Jozy Altidore celebrates Toronto FC goal vs. New York Red Bulls, October 30, 2017

The countenance of one man brighten up another / iron sharpen iron
- Joseph Hill, “Iron Sharpening Iron”

A few weeks ago’s Ben Baer crunched the results from the league’s 2017 inter-conference slate, confirming the strength of a season-long trend indicating that the Eastern Conference has surpassed the West in terms of quality, depth and level of play.

It marked the end of a decade-plus pattern of Western dominance spearheaded by perennial trophy-hunters the LA Galaxy and Seattle Sounders, and was duly reflected in the Supporters’ Shield Standings, where winners Toronto FC and the top four finishers behind them all hail from the East. 

Earlier in the year, Caitlin Murray ran a thorough comparison of the conferences for Fox Soccer and found similar signs, noting multiple data points – including spending on salaries, where she ranked East sides TFC, New York City FC, Orlando City and Chicago as the league’s top four this season.

“It seems teams in the Eastern Conference need to be better this year if they expect to make the playoffs,” wrote Murray. “What may have been a playoff-quality team in years past is going to have a tougher time of breaking past the red line.”

West and East teams won’t meet up again until MLS Cup on Dec. 9, of course, and cup finals can be one-off events where most anything can happen, as the shot-on-target-less Sounders famously proved in last year’s edition. So you may be wondering why I’m talking about this now.

Boehm: Crew SC prove the East's supremacy is real, and that matters -

I used to dismiss something as wonky as inter-conference stat-diving as too idiosyncratically MLSian to be worth all that much time and thought. But Columbus Crew SC’s raucous 4-1 ambush of NYCFC on Tuesday night provided a vivid example of why these trends matter in a competition with a weighted schedule and broad geographical scale like Major League Soccer.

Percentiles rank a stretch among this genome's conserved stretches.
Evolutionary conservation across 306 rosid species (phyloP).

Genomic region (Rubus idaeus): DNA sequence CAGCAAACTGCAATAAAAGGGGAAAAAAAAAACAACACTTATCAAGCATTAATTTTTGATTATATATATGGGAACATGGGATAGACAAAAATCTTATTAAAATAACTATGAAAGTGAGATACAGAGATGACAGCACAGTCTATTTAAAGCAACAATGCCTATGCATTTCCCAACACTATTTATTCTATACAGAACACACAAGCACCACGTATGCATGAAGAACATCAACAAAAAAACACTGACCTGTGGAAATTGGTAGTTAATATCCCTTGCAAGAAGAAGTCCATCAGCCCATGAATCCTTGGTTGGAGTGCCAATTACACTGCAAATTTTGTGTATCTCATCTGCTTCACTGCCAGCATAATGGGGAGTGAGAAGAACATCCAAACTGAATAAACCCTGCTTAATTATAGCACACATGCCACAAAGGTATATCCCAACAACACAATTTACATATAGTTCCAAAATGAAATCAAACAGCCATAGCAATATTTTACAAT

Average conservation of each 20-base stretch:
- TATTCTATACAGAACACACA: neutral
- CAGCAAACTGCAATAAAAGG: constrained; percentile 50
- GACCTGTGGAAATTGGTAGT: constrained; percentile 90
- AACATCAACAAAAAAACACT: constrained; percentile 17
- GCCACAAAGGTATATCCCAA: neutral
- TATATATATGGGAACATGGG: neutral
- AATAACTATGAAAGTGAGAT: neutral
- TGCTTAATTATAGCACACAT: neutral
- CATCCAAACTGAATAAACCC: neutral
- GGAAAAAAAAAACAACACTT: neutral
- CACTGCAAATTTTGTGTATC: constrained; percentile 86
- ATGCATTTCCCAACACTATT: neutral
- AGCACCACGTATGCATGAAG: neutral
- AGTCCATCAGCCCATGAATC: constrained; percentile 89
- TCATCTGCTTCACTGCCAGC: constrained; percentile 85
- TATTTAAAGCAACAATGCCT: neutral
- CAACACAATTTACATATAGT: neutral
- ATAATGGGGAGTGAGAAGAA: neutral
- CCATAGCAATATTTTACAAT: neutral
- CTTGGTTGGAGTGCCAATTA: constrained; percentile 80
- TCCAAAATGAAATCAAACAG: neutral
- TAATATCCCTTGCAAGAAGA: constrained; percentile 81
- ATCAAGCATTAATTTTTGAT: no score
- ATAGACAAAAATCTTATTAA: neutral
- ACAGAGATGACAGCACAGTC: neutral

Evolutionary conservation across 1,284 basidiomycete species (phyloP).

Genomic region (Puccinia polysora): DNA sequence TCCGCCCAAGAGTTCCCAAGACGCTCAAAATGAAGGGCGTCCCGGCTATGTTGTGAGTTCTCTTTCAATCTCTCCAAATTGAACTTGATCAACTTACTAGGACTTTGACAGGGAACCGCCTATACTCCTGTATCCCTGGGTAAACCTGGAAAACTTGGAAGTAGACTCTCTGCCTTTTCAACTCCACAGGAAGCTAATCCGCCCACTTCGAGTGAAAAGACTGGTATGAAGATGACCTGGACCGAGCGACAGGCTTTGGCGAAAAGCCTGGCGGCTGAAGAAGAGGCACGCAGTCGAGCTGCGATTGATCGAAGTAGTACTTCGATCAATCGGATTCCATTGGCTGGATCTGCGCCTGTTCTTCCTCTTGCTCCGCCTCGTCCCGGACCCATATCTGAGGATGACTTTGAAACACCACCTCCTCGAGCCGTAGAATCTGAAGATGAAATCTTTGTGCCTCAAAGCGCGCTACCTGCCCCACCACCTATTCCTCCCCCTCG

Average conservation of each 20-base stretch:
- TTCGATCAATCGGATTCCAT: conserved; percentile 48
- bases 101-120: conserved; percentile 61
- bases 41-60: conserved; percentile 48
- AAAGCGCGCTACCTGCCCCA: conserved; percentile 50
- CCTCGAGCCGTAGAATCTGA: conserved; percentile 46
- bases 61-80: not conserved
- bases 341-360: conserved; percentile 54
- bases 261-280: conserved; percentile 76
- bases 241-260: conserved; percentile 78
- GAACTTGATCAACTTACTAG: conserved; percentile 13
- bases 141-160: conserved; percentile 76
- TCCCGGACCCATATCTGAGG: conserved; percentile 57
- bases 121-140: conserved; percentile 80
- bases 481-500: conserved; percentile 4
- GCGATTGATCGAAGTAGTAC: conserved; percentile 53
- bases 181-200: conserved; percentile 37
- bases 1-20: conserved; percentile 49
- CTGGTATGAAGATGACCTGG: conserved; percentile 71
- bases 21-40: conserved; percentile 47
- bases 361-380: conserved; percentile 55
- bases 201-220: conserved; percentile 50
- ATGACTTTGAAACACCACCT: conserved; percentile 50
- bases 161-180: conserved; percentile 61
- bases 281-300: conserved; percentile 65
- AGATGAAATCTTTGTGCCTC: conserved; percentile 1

Crew SC finished 15 points back of regular-season champs TFC, and are the fifth seed in the East bracket of the Audi 2017 MLS Cup Playoffs. Yet they would’ve won the West, and if this scintillating three-month, 12-game unbeaten run they’re on extends all the way to the title bout, they would host MLS Cup, no matter who advances from the other side of the bracket. It may be worth noting that 2008 champions Columbus are the only MLS Cup winners of the past 12 years who don't currently reside in the Western Conference.

Crew SC’s relentless mauling of 10-man City on Tuesday confirmed that they are the toast of the postseason at present – buoyed, of course, by the groundswell of passionate fan support linked to their off-field situation. Playoffs past may tempt you to write that up to the whims of a streaky team hitting stride at the right time of year. But they were sharpened to this point by a full campaign’s worth of locking horns with a fierce pack of contenders that exemplifies the league’s new guard.

TFC ran away with the league and may yet prove one of the best teams in its history. NYCFC ran closer to them than anyone and were scintillating for long periods, while the invigorated Fire stormed back to prominence after years of trying torpor. Newcomers Atlanta United hit the scene bold, brash and flashing cash, and quickly wowed everyone in MLS and well beyond it with their fan support, high-test playing style and premium talent. The New York Red Bulls’ pedigree is known, and made them the bottom seed that everyone in the pack feared despite a wobbly regular season.

While the West featured a suddenly sagging dynasty out in LA, hard-luck newcomers Minnesota and a rudderless Colorado Rapids team in a state of transition, both the middle and upper classes of the East were keenly competitive. Only TFC truly separated themselves and the rest scrapped over postseason positioning right up through Decision Day.

Seven of the 11 Eastern teams finished with winning records against Western foes; consider for a moment that even the disappointing Philadelphia Union went 4-2-5. That suggests a rising tide of quality raising all boats.

It’s not a simple race for points, either. The East benefits from outside perspectives from the likes of Tata Martino and Patrick Vieira, tactical innovations like the infectious growth of the high press, Greg Vanney’s 3-5-2 look in Toronto and the palpable ambition, even if unfulfilled of late, found in places like Orlando and Montreal. Iron has sharpened iron.

This is not to say that no such crucible exists out West. But this Crew SC look like a marked upgrade from the version that fell just short of the championship two years ago, and the environment that nudged them to another level deserves some attention, especially amid all the recent furious debate about this country’s wider frameworks of competition. They are a case of what's possible. 

There are lessons to be taken from the East’s rise. And perhaps one of its teams will grab some more hardware along the way.